Niggemeyer uses a medium-depth crankbait to work points, submerged humps or other likely spots where no wood cover is visible. "In this situation you're not targeting a specific cover object, so you have to cover more water to find both the cover and the fish.
This situation is ready-made for cranking. You keep moving and digging that bait into good places. Your electronics are a big help in finding likely spots."
As the weeks roll by, Niggemeyer works progressively back into the tributary creeks to find bass. "They migrate with the weather," he explains. "A couple of hard cold fronts can move them quickly. I always continue checking the backs of the creeks to see if the shad have moved straight back. If they're there, the bass will be, too. They're not going to be far from their food supply."
Niggemeyer adds, "When I'm searching for fish, I like to do so in a larger creek arm, like a little lake within a big lake. You can quickly get a good idea what stage the fall migration is in by starting close to the mouth and working your way back. This is just a matter of eliminating options until you begin getting some bites.
"Bass fishing is all about making adjustments," Niggemeyer concludes, "but you have to have a base plan to begin with. Fishing for 'in-between' bass is a good starting point for early fall. When the bass start moving, you have to move with them. There are a lot more bites waiting where they're going as opposed to where they've been."
Gear To Grab
Following are details about rods, reels and line James Niggemeyer uses when fishing for "in-between bass" in September and October.
Spinning tackle (for jig-worms): 6-6 St. Croix medium action Legend Elite rod (model#ES66MF); Pflueger Supreme 10-ball bearing spinning reel; 8-pound-test Sunline Sniper fluorocarbon line.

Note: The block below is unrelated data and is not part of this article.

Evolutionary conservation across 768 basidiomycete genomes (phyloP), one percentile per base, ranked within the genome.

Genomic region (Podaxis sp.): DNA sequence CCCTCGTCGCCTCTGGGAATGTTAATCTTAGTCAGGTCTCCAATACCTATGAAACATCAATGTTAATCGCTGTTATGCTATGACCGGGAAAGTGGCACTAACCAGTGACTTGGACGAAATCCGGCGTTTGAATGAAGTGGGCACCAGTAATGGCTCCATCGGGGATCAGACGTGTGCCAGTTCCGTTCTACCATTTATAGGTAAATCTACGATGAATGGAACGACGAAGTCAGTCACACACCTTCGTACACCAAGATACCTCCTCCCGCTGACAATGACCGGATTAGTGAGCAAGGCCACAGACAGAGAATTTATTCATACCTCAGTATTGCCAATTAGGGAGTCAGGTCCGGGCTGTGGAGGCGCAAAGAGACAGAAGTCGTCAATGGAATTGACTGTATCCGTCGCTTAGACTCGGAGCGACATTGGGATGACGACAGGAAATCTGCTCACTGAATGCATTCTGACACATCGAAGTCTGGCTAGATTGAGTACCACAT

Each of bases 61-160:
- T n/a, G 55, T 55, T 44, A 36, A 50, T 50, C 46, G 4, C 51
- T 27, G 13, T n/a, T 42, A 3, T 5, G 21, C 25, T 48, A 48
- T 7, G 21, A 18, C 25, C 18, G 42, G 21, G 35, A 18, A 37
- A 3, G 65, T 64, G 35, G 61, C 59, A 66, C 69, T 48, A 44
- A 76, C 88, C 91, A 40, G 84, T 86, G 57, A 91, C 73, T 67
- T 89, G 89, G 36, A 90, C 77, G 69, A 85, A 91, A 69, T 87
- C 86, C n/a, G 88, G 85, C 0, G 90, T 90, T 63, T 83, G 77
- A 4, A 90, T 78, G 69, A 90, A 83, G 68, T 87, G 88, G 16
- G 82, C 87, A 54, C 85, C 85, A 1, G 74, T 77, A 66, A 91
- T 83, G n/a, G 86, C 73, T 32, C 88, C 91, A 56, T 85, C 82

Casting tackle (for crankbaits): 7-foot St. Croix Premier Series all-fiberglass medium action rod (model #PGC70MMF); Pflueger President 10-ball bearing casting reel; 16 pound-test Sunline Shooter fluorocarbon line.
When fishing for "in-between" bass in September and October, James Niggemeyer likes to "finesse flip" into standing timber on points and sunken ridges next to creek channels that these fish follow back to the shallows. He does so with light spinning tackle: 8-pound-test fluorocarbon line, a 1/8-ounce jighead and a 4-inch finesse worm.
"First, it's important to rig the worm so it glides straight down when it's dropping," Niggemeyer says. "You don't want it to spiral as it sinks.
"When you make your flip, leave the bail open and allow the jig-worm to fall straight down. Count out loud as the bait drops: 'one-thousand-one, one-thousand-two.' By doing this, if you get a bite, you'll know the depth where the fish are holding."
Fishing Midcreek Vegetation Flats
When bass start moving toward the backs of creeks in early fall, if James Niggemeyer doesn't find them on "in-between" structure, he shifts his search to midcreek flats that are covered with grass, lily pads or other vegetation. He works the edges of this cover with a Strike King Pure Poison swimming jig. "This is sort of a jig with a crankbait action," he explains. "I'll keep moving and casting it into holes and irregular spots along the vegetation edges. This is a reliable way of picking up a bass here and there. There are almost always a few fish holding around the grass and pads."
Another alternative to the chattering jig is a 6-inch finesse worm rigged wacky style and fished on baitcasting tackle (10- to 12-pound-test line) in the same places.
Before You Go
James Niggemeyer recommends completing the following details prior to a fishing trip for "in-between" bass.
Check the weather forecast, and take along some cool-weather clothes if needed. (September/October mornings can be surprisingly chilly.)
Pre-rig rods with different bait options. Tying on lures before going out saves time on the water.
Select baits and tackle likely to be used that day and put them into a "day box" for easy access while fishing. This cuts down on lost time digging in big tacklebags for a particular bait.
Fill fuel tanks to the top. Searching for "in-between bass" can involve a lot of running.